To be fair, when posed with the same challenges European states have not done better than the US. Hermetically-sealed Pakistani and Bangladeshi communities in the UK, North Africans and Africans in France, Turks and no Arabs in Germany,Africans and Arabs in Sweden, Belgians in Belgium, etc. When our problems amount to a third of what the US faces our police forces are at a loss and our politicians are clueless. Social spending is also being cut drastically in Europe since there simply isn’t enough money for it and birth rates are too low for it to remain sustainable. As for the UN, it’s been increasingly worthless since the 1960s and now serves even less purpose than the League of Nations. It’s merely a plaything and junket for Third World cesspits. Think of the EU, but ruled by Saudis, Sudanese and North Koreans.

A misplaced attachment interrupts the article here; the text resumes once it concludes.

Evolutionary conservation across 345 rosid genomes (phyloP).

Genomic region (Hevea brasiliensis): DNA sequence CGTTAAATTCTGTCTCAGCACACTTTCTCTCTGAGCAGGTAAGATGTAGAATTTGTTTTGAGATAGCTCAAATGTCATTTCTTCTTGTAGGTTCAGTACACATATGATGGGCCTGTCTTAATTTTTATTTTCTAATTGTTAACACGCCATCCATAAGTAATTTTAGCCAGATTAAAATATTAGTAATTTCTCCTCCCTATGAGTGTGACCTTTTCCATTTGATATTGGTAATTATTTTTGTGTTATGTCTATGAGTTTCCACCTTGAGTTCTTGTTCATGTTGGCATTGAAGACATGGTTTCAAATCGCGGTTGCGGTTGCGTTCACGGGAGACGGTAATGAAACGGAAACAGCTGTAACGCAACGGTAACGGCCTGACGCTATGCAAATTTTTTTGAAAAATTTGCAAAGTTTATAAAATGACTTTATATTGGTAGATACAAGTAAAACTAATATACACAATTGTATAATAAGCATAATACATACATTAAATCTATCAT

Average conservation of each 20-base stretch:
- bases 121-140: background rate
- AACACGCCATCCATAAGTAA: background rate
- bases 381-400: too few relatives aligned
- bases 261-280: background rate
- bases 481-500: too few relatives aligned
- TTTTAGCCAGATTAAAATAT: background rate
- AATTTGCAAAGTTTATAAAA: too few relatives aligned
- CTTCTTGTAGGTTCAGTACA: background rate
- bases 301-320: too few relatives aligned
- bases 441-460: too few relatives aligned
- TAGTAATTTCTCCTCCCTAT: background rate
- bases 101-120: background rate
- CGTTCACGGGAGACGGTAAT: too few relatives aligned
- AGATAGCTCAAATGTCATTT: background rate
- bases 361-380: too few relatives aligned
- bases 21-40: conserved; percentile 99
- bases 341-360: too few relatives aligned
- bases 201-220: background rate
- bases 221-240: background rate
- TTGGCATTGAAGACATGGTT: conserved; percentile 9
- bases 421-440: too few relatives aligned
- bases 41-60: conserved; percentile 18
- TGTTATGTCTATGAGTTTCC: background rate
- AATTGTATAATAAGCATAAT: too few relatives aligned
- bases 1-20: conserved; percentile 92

2. I lived and worked in Derbyshire for some years and recognised even then – during the ’80s and ’90s – that the sub-continental communities in Derby (and Nottingham) were akshully well integrated with the indigenous folk. The only separation was between Pakistanis and Indians! The local schools created equalities and friendships which overcame barriers raised by colour and culture.

  3. Bangladeshis and Pakistanis don’t exactly get on, either. Interestingly enough, Hindu Bengalis from India and Muslim Bengalis from Bangladesh get on better with each other than Hindu Bengalis with non-Bengalis Hindus from elsewhere in India and Bangladeshi Muslims with Muslims from Pakistan. However, Banglas and Pakistanis do tend to be fairly insular. I don’t go as far as calling these areas “no-go zones” as revolting colonials are wont to doing, I felt safer in Tower Hamlets at night than I did in much of the US in daylight, but there are problems with integration and they’ve grown worse in the past 15 years.